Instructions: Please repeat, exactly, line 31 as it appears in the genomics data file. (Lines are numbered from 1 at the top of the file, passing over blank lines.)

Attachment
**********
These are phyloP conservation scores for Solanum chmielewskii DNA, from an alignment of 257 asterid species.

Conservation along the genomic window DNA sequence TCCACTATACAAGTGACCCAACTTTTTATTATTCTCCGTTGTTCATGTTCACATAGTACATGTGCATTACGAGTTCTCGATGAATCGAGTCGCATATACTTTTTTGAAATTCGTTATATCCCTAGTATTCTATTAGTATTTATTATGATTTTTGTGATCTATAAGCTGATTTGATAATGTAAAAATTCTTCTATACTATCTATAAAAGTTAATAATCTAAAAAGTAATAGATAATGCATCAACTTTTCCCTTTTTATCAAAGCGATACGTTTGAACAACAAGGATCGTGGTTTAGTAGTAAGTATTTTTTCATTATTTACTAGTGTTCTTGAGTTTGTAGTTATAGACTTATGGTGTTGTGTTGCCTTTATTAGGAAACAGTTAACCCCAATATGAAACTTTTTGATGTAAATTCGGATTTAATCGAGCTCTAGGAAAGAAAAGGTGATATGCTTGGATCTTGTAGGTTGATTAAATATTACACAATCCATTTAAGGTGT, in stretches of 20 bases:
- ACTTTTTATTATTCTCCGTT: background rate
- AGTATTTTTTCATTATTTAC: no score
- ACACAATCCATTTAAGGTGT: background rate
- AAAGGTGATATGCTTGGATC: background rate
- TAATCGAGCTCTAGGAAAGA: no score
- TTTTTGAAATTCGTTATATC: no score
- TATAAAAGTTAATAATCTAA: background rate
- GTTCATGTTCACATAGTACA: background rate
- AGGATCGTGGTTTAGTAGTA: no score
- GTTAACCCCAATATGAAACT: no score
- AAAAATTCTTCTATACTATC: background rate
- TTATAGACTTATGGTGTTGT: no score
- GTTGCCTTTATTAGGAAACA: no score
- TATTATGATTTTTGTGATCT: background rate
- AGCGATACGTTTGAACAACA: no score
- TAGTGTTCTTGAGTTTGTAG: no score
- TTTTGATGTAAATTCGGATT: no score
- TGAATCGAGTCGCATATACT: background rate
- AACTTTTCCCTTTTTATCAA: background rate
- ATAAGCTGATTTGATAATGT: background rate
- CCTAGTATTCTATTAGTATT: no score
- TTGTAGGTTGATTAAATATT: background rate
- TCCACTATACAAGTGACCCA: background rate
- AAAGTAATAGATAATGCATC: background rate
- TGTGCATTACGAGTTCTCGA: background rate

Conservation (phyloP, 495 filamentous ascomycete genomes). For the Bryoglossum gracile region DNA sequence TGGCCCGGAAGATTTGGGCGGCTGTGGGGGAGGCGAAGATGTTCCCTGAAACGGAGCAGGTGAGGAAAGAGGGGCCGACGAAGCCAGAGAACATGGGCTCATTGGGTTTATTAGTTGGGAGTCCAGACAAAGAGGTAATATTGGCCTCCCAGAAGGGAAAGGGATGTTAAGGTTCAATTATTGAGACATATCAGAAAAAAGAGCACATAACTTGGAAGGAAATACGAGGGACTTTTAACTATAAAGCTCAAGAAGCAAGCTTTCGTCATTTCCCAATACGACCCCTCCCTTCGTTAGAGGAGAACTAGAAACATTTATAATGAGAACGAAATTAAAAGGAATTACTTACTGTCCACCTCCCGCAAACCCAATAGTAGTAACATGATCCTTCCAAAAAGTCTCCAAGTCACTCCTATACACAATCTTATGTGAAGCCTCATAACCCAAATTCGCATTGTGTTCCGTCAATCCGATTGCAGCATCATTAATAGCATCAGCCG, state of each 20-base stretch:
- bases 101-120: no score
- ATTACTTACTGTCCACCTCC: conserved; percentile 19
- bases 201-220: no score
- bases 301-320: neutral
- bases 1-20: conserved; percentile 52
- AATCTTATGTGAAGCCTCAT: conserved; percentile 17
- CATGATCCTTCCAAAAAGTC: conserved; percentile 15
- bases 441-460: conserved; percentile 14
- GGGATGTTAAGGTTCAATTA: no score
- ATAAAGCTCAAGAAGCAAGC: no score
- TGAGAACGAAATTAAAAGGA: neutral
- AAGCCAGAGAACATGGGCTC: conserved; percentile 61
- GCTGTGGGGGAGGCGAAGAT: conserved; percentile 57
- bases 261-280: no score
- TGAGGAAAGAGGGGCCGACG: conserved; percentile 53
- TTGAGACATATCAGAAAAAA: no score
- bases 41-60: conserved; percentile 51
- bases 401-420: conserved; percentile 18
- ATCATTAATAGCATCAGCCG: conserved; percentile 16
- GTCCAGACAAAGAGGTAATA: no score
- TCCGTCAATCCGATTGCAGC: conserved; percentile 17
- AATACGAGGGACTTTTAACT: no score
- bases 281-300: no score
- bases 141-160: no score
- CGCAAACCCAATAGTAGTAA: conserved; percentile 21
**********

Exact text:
- bases 201-220: no score